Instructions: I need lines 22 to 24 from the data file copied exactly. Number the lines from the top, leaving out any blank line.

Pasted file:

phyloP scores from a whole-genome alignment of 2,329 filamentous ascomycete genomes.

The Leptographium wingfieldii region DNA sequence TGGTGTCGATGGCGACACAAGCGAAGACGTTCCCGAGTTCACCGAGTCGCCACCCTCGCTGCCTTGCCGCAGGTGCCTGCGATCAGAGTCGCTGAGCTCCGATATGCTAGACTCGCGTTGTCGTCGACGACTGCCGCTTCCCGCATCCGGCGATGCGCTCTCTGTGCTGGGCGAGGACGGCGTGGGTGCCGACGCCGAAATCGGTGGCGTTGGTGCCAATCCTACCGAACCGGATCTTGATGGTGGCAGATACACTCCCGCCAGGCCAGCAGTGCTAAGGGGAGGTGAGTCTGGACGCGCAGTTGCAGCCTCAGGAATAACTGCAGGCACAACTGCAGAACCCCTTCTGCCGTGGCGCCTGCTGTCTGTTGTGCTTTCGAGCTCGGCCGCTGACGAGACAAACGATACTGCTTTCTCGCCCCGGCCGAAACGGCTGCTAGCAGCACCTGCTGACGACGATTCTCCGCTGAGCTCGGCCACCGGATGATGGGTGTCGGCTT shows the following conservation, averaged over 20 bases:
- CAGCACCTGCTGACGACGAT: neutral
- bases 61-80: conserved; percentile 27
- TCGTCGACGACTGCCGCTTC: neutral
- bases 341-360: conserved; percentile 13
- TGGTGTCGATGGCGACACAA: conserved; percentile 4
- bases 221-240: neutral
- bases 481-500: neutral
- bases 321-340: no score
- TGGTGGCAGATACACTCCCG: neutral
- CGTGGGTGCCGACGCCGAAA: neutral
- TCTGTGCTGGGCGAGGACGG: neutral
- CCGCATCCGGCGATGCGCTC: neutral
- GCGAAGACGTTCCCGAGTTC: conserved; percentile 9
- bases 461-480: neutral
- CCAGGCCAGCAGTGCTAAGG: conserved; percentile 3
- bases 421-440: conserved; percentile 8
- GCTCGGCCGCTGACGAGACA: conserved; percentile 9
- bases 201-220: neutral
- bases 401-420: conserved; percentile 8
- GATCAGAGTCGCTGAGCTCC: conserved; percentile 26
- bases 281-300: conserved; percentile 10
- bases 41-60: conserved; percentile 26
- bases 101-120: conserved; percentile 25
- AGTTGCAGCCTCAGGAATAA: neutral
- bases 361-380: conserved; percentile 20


- GATCAGAGTCGCTGAGCTCC: conserved; percentile 26
- bases 281-300: conserved; percentile 10
- bases 41-60: conserved; percentile 26